Democratic presidential candidate Barack Obama looked to pick up three red states on the final Saturday of the campaign, while Republican John McCain defended GOP turf before breaking to appear on Saturday Night Live.
The candidates’ travel plans heading into the campaign’s final weekend had them almost completely focused on states that President George W. Bush won in 2004.
“We are four days away from changing the United States of America,” Obama told voters Friday night in Indiana, one of about a half-dozen Republican states that remains up for grabs late this election season.
McCain’s campaign argued the Arizona senator was closing the gap in the final days and he was closer than reflected in public polling. Privately, McCain’s aides said he trailed Obama by 4 points nationwide in internal polling.
“We’re closing, my friends, and we’re going to win in Ohio,” McCain said during a stop in the state Friday. “We’re a few points down but we’re coming back and we’re coming back strong.”
An Associated Press-Yahoo News poll of likely voters put Obama ahead, 51 to 43, with a margin of error of plus or minus 3 percentage points. But one in seven voters, 14 per cent of the total — said they were undecided or might yet change their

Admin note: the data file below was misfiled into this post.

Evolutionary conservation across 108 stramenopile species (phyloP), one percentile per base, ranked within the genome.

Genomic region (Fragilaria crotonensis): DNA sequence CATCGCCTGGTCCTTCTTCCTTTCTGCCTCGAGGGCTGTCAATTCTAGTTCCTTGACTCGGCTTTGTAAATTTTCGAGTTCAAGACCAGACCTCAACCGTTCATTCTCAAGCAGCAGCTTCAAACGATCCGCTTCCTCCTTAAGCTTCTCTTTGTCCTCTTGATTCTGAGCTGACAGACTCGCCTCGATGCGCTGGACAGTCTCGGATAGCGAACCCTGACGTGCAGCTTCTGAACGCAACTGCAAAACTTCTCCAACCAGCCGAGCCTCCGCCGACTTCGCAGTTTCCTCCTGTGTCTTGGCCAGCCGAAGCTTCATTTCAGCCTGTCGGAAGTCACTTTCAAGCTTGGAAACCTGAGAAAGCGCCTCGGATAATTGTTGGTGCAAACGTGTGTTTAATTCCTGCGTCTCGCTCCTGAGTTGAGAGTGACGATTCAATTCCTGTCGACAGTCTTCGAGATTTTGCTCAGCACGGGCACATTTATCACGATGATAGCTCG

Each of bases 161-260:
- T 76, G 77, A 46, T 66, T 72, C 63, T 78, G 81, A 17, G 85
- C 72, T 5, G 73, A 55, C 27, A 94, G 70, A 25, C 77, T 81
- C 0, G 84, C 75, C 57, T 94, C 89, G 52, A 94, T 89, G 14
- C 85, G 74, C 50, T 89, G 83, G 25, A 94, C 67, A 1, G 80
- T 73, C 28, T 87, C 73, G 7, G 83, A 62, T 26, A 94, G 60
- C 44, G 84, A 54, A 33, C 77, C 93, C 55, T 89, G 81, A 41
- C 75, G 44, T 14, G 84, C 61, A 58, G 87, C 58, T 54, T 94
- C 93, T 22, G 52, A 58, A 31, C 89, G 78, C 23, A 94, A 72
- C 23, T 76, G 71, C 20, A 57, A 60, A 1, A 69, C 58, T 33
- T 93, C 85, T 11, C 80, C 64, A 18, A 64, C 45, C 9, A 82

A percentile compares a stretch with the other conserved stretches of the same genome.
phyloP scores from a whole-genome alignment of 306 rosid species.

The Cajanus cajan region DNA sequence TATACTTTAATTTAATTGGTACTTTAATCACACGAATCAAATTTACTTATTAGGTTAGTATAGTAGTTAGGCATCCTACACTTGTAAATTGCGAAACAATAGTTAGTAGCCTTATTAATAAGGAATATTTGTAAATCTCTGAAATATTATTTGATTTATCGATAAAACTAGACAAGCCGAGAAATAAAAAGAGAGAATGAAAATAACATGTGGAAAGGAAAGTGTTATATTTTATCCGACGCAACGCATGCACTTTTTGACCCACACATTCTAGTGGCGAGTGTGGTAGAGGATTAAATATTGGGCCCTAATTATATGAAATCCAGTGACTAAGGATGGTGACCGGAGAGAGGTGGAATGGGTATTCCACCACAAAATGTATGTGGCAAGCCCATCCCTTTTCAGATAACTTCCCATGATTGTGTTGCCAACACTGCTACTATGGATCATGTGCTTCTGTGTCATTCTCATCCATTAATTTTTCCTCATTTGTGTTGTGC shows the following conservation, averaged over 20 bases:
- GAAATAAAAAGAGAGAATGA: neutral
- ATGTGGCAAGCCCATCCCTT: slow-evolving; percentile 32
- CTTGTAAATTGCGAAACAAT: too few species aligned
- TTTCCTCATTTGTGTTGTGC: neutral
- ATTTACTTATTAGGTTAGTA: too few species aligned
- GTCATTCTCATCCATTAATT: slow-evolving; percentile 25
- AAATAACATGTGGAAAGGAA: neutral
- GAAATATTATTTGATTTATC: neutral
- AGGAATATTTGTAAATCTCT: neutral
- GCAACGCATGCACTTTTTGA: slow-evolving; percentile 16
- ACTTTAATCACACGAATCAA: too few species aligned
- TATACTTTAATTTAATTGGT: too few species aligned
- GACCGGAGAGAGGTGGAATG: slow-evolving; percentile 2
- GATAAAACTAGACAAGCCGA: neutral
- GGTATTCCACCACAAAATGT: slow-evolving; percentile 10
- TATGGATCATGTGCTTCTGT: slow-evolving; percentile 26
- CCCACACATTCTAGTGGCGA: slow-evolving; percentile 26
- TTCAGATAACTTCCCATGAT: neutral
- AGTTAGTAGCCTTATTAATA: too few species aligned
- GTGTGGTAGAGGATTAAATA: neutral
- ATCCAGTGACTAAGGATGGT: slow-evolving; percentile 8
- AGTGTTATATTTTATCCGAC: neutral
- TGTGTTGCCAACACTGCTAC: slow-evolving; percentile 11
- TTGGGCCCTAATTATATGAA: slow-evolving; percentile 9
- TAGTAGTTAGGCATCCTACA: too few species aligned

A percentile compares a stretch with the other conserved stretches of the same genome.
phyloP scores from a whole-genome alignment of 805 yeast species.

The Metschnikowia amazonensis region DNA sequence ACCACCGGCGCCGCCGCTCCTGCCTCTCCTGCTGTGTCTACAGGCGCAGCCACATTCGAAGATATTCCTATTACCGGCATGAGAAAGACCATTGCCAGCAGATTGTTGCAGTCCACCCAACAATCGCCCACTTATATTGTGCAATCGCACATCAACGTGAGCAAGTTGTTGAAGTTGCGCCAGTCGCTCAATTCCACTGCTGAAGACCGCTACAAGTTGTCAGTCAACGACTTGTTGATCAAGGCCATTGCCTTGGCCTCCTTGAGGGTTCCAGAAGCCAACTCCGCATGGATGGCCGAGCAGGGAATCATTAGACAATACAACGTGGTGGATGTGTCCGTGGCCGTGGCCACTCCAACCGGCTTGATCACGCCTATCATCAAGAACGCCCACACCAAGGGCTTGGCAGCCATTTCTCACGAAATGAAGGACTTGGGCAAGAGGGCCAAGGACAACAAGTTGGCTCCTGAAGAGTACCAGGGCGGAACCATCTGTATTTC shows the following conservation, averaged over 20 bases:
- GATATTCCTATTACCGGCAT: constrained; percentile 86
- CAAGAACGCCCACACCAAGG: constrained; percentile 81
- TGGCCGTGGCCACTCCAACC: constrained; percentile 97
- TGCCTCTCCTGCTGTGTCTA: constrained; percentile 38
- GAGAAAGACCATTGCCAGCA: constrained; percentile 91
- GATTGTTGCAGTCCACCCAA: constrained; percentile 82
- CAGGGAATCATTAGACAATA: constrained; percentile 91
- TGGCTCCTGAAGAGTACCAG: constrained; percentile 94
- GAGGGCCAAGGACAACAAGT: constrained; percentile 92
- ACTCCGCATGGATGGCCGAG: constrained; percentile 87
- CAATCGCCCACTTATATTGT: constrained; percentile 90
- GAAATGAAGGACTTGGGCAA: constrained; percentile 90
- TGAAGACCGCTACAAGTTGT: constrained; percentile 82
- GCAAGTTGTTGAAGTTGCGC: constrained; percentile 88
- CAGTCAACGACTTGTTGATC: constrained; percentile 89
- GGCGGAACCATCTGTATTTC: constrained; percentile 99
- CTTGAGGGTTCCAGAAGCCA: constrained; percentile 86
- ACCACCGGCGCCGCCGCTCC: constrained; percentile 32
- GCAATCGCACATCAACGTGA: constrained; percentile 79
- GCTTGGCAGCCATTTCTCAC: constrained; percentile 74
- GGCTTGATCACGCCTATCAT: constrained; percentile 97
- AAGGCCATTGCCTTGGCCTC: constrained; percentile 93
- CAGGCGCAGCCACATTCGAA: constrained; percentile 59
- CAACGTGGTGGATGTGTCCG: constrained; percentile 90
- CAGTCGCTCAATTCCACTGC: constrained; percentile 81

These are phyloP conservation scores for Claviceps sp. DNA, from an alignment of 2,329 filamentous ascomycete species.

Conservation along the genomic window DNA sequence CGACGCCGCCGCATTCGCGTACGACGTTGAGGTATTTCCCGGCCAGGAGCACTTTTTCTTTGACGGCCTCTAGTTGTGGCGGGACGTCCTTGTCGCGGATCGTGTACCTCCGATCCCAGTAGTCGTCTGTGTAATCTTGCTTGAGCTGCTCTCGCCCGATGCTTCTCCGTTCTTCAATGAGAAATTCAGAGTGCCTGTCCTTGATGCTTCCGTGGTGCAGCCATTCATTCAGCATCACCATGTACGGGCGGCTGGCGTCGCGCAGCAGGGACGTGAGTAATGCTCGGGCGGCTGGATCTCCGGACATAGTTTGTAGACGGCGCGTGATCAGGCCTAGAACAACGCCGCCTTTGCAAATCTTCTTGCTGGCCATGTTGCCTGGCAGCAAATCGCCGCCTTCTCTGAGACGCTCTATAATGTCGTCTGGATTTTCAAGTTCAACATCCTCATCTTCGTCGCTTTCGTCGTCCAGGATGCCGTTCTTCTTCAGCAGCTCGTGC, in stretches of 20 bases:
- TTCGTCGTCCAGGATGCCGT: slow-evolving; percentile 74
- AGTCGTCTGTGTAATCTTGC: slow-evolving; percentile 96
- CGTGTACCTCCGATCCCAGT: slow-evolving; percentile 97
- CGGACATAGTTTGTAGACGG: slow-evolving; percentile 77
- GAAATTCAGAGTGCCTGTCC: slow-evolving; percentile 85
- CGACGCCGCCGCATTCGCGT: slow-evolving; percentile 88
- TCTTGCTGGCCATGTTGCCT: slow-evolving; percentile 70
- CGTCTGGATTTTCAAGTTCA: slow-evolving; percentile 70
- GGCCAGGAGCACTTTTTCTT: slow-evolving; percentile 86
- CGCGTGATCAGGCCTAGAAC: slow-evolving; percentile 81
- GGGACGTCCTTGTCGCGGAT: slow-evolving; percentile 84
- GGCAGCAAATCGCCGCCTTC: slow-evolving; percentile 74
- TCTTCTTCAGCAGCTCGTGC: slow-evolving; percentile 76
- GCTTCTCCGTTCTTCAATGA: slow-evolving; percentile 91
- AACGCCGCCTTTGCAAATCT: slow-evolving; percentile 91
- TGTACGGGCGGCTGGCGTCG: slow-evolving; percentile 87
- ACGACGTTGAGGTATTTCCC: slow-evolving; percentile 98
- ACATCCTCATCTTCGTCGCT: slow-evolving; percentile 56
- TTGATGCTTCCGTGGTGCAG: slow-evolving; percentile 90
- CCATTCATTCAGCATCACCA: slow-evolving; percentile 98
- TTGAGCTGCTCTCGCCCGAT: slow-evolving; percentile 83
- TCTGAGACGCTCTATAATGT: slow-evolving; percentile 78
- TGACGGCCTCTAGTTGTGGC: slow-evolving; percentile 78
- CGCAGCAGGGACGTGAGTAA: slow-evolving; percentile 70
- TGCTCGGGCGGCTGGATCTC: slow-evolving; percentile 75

The candidates focused on winning over the undecideds and encouraging their supporters to get to the polls.
Obama planned final get-out-the-vote rallies in Nevada, Colorado and Missouri for Saturday.
McCain had eight states on his final three-day itinerary besides the detour to New York City for Saturday Night Live,
hosted by Obama supporter Ben Affleck. Monday’s schedule called for him to visit several states, ending with a midnight rally in Arizona where Obama was running television ads. “We want to win everywhere,” Obama said of his decision to air the commercials in his opponent’s state.
Americans on Tuesday will vote in what amounts to 51 separate elections in each state and the District of Columbia.
Each state has a number of electoral votes based on the size of its representation in Congress. Whichever candidate gets
270 electoral votes wins the White House.
They will choose between Illinois Senator Obama, 47, who would be the country's first black president, and Arizona Senator McCain, 72, the former Vietnam prisoner of war who would be the oldest person ever elected to a first presidential term. If current polling is accurate and stands up on Election Day, Obama will win, possibly by a comfortable margin. But McCain and his aides see signs of hope from their own polling as well as some public opinion polls.
A Reuters/C-SPAN/Zogby poll released on Saturday said Obama’s lead McCain dipped slightly to 5 points. “There is no doubt that McCain made some gains,” said pollster John Zogby. “It is enough to raise the question, is McCain making a move?”